Renewable Energy Vermont and the Vermont State Legislature
Renewable Energy Vermont is the only organization dedicated solely to working toward increased, affordable, and comprehensive renewable energy use in Vermont. We are increasingly finding partners across the political and environmental spectrum that share our mission and want to join us at the Statehouse and in regulatory forums to fight for sustainable energy legislation. One part of our work is to ensure that Vermont enacts policies and legislation that promote renewable energy (RE) and energy efficiency (EE). We have been very effective in working on this front in the past, including:
- Securing improvements in net metering policy
- The creation and continued funding of the Clean Energy Development Fund
- Implementation of the renewable energy incentives program
- Increased biodiesel use in state fleets and buildings
- Establishment of the Vermont Standard Offer Program
- The first-in-the-nation solar registration process for streamlined permitting of solar projects under 10kW
- The establishment of a statewide solar credit for customers generating solar power.
2013 Legislative Update
- CEED 2013 Annual Plan
- SSREIP Rule Interpretation Letter | March 2013
- Standard Offe: Prices and Programmatic Changes | March 2013
- Standard Offer Request for Proposals
- Standard Offer Screening Framework & Guidelines
- March 1: REV Comments to Vermont Energy Generation Siting Commission
- 19 March: REV comments to Vermont Energy Generation Siting Commission
- Vermont Public Service Board Revamps Renewable Energy Standard Offer Program; Establish Market-Based Mechanism for New Projects | Dunkiel Saunders
- VEDA Concept Paper
- 18 January: REV comments on changes to SSREIP
Board Order re: Standard Offer Program
- Order re: Prices and Program Changes
- Attachment I RFP for 2013
- Attachment II Screening Framework and Guidelines
Winter 2012 Legislative Update
- Proposed Changes for 2013 Incentive Program
- PSD’s Evaluation of Net Metering in Vermont (draft)
- Workshop on Filing Requirements for Section 248 Proceedings
Fall 2012 Legislative Update
- Order Establishing Billing Standards & Procedures
- PSB Draft Report of Renewable Portfolio Standard in Vermont
- CEDF Five-Year Strategic Plan (Public Review Draft)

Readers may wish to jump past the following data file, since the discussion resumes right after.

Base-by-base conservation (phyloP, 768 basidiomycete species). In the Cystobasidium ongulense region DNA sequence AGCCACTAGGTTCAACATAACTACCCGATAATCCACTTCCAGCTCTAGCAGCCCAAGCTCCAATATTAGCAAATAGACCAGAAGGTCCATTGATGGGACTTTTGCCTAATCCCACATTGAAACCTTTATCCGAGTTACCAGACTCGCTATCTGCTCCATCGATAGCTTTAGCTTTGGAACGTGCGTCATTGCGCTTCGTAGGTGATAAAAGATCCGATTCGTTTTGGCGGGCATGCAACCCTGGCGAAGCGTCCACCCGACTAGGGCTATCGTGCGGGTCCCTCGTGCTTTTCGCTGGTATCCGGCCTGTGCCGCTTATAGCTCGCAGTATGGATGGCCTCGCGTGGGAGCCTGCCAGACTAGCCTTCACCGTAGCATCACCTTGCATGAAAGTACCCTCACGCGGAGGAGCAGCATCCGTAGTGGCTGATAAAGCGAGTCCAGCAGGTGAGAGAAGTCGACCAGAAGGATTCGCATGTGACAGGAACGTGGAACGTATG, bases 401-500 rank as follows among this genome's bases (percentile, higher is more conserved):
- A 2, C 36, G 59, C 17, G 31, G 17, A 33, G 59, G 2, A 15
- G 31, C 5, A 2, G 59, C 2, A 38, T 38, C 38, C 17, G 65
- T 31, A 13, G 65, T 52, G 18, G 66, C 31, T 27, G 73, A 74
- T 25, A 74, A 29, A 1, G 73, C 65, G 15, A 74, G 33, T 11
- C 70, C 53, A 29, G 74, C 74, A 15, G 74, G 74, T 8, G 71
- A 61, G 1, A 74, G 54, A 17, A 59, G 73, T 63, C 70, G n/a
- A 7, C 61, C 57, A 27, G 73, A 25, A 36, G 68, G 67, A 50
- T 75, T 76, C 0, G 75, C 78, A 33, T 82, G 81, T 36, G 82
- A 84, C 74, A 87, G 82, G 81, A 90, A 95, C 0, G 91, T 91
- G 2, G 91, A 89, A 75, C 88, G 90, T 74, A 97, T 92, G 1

- 20 September: REV Response to PSB Memo Re: Dockets 7873 & 7874
- 14 September: Renewable Energy Vermont Comments regarding Net-Metering
- 10 September: REV Response to Proposed CEDF Incentive Changes
Summer 2012 Legislative Update: See below for comments REV has submitted to the Public Service Board on Dockets 7873 and 7874 and the Net-Metering bill. Additionally, REV has submitted comments (below) to the Public Service Department regarding the CEDF’s proposed changes to the Incentive Program.
- 5 July: REV Comments to PSB Memo 7873 and 7874
- 5 July: Response to PSB Dockets 7873 & 7874 Comments regarding Pricing, Costs & Project Selection
- 5 July: REV Response to PSB Draft Billing Standards and Procedures re: 219a
- For Full Comments from Various Stakeholders, Click Here.
2012 Legislative Results: Thank you to all the REV members that weighed in and got involved this Legislative Session. Countless members (and associated businesses) testified, provided data analysis and policy support, wrote to and called their Elected Officials, helped fund the Legislative effort and finally, attended bill signings, REV’s press conference and REV’s “day at the Statehouse”. All of these efforts really did (and does) make a difference. The following bills have been signed into law, or should be in the next few days:
House Bill 475: The net-metering bill raises the solar net metering registration capacity from 5 kW to 10 kW, addresses several technical fixes with regards to net-metering, and also defines solar Standard Offer projects based on inverter capacity. Click here to read this bill.
House Bill 468/ Senate Bill 214: The Renewable Portfolio Standard and Standard Offer Bill became S. 214, a bill that no longer includes an RPS, but does increase the Standard Offer Program to a total of 127.5 MW over the next 10 years. It includes several studies, including a report regarding how to move Vermont towards comprehensive energy planning via a Total Energy Standard (includes thermal, transportation and power mandates). The bill also sets a new policy directive to utilize distributed generation as a means to address transmission and distribution constraints, and peak load issues. Click here to read this bill.